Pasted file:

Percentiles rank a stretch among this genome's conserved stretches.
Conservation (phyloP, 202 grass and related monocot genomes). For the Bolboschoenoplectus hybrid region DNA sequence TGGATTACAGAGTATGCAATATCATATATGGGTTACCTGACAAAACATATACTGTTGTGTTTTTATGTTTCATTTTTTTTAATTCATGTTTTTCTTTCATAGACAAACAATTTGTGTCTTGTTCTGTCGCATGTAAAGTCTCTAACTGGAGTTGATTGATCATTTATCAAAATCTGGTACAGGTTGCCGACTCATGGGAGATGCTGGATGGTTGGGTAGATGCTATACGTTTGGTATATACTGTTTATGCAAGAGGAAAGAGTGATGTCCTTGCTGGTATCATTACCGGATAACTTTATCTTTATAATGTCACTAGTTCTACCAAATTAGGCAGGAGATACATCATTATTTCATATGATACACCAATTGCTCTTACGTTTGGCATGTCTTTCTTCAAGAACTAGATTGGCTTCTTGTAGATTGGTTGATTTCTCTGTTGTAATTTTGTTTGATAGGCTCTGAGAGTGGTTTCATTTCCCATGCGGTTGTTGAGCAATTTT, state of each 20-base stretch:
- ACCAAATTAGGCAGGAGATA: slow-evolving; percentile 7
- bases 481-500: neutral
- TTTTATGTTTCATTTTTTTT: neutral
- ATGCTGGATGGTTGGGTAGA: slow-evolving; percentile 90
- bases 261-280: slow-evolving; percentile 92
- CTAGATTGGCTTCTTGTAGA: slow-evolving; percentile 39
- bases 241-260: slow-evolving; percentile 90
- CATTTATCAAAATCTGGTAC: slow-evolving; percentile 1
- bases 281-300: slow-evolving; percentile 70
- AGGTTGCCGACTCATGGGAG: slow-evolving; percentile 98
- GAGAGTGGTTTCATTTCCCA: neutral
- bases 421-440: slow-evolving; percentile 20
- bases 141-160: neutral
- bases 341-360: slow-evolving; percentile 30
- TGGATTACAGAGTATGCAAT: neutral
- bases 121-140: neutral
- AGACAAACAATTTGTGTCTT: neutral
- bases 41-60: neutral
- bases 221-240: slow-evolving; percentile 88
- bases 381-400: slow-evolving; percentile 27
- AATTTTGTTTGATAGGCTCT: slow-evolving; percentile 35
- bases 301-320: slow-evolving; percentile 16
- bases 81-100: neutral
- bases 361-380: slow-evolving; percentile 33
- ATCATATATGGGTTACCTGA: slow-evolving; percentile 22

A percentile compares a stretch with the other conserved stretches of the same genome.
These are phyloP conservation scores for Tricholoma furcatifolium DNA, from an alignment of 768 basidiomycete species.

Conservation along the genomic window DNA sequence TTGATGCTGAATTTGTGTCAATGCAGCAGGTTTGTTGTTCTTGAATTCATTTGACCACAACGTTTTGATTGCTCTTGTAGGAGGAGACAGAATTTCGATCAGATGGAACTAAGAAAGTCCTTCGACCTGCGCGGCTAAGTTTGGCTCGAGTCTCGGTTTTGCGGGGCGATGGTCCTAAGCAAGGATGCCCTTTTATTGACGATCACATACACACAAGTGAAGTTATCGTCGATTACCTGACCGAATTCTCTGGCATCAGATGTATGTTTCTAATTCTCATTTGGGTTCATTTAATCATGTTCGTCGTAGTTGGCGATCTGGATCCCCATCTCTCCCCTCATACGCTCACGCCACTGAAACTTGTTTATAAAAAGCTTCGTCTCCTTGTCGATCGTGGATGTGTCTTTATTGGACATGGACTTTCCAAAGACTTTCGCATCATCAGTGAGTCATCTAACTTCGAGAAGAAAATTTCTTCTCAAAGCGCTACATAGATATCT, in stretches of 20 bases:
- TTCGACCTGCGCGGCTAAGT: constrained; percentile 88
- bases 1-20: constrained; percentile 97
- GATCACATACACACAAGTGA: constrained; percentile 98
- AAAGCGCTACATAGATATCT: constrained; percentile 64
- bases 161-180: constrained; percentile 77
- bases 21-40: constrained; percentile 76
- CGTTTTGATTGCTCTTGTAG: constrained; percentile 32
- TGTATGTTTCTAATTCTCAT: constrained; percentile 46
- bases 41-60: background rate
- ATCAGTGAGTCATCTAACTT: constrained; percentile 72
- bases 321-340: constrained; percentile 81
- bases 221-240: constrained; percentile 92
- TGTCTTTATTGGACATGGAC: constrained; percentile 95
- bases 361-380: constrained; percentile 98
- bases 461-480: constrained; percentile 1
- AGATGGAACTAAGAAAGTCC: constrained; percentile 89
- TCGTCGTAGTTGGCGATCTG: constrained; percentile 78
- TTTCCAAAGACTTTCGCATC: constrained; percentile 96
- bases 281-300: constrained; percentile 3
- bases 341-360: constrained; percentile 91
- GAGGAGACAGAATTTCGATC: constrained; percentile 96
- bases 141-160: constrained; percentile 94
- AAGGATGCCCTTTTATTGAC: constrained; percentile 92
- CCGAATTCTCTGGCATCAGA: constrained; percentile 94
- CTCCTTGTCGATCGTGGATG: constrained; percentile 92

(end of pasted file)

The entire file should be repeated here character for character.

Percentiles rank a stretch among this genome's conserved stretches.
Conservation (phyloP, 202 grass and related monocot genomes). For the Bolboschoenoplectus hybrid region DNA sequence TGGATTACAGAGTATGCAATATCATATATGGGTTACCTGACAAAACATATACTGTTGTGTTTTTATGTTTCATTTTTTTTAATTCATGTTTTTCTTTCATAGACAAACAATTTGTGTCTTGTTCTGTCGCATGTAAAGTCTCTAACTGGAGTTGATTGATCATTTATCAAAATCTGGTACAGGTTGCCGACTCATGGGAGATGCTGGATGGTTGGGTAGATGCTATACGTTTGGTATATACTGTTTATGCAAGAGGAAAGAGTGATGTCCTTGCTGGTATCATTACCGGATAACTTTATCTTTATAATGTCACTAGTTCTACCAAATTAGGCAGGAGATACATCATTATTTCATATGATACACCAATTGCTCTTACGTTTGGCATGTCTTTCTTCAAGAACTAGATTGGCTTCTTGTAGATTGGTTGATTTCTCTGTTGTAATTTTGTTTGATAGGCTCTGAGAGTGGTTTCATTTCCCATGCGGTTGTTGAGCAATTTT, state of each 20-base stretch:
- ACCAAATTAGGCAGGAGATA: slow-evolving; percentile 7
- bases 481-500: neutral
- TTTTATGTTTCATTTTTTTT: neutral
- ATGCTGGATGGTTGGGTAGA: slow-evolving; percentile 90
- bases 261-280: slow-evolving; percentile 92
- CTAGATTGGCTTCTTGTAGA: slow-evolving; percentile 39
- bases 241-260: slow-evolving; percentile 90
- CATTTATCAAAATCTGGTAC: slow-evolving; percentile 1
- bases 281-300: slow-evolving; percentile 70
- AGGTTGCCGACTCATGGGAG: slow-evolving; percentile 98
- GAGAGTGGTTTCATTTCCCA: neutral
- bases 421-440: slow-evolving; percentile 20
- bases 141-160: neutral
- bases 341-360: slow-evolving; percentile 30
- TGGATTACAGAGTATGCAAT: neutral
- bases 121-140: neutral
- AGACAAACAATTTGTGTCTT: neutral
- bases 41-60: neutral
- bases 221-240: slow-evolving; percentile 88
- bases 381-400: slow-evolving; percentile 27
- AATTTTGTTTGATAGGCTCT: slow-evolving; percentile 35
- bases 301-320: slow-evolving; percentile 16
- bases 81-100: neutral
- bases 361-380: slow-evolving; percentile 33
- ATCATATATGGGTTACCTGA: slow-evolving; percentile 22

A percentile compares a stretch with the other conserved stretches of the same genome.
These are phyloP conservation scores for Tricholoma furcatifolium DNA, from an alignment of 768 basidiomycete species.

Conservation along the genomic window DNA sequence TTGATGCTGAATTTGTGTCAATGCAGCAGGTTTGTTGTTCTTGAATTCATTTGACCACAACGTTTTGATTGCTCTTGTAGGAGGAGACAGAATTTCGATCAGATGGAACTAAGAAAGTCCTTCGACCTGCGCGGCTAAGTTTGGCTCGAGTCTCGGTTTTGCGGGGCGATGGTCCTAAGCAAGGATGCCCTTTTATTGACGATCACATACACACAAGTGAAGTTATCGTCGATTACCTGACCGAATTCTCTGGCATCAGATGTATGTTTCTAATTCTCATTTGGGTTCATTTAATCATGTTCGTCGTAGTTGGCGATCTGGATCCCCATCTCTCCCCTCATACGCTCACGCCACTGAAACTTGTTTATAAAAAGCTTCGTCTCCTTGTCGATCGTGGATGTGTCTTTATTGGACATGGACTTTCCAAAGACTTTCGCATCATCAGTGAGTCATCTAACTTCGAGAAGAAAATTTCTTCTCAAAGCGCTACATAGATATCT, in stretches of 20 bases:
- TTCGACCTGCGCGGCTAAGT: constrained; percentile 88
- bases 1-20: constrained; percentile 97
- GATCACATACACACAAGTGA: constrained; percentile 98
- AAAGCGCTACATAGATATCT: constrained; percentile 64
- bases 161-180: constrained; percentile 77
- bases 21-40: constrained; percentile 76
- CGTTTTGATTGCTCTTGTAG: constrained; percentile 32
- TGTATGTTTCTAATTCTCAT: constrained; percentile 46
- bases 41-60: background rate
- ATCAGTGAGTCATCTAACTT: constrained; percentile 72
- bases 321-340: constrained; percentile 81
- bases 221-240: constrained; percentile 92
- TGTCTTTATTGGACATGGAC: constrained; percentile 95
- bases 361-380: constrained; percentile 98
- bases 461-480: constrained; percentile 1
- AGATGGAACTAAGAAAGTCC: constrained; percentile 89
- TCGTCGTAGTTGGCGATCTG: constrained; percentile 78
- TTTCCAAAGACTTTCGCATC: constrained; percentile 96
- bases 281-300: constrained; percentile 3
- bases 341-360: constrained; percentile 91
- GAGGAGACAGAATTTCGATC: constrained; percentile 96
- bases 141-160: constrained; percentile 94
- AAGGATGCCCTTTTATTGAC: constrained; percentile 92
- CCGAATTCTCTGGCATCAGA: constrained; percentile 94
- CTCCTTGTCGATCGTGGATG: constrained; percentile 92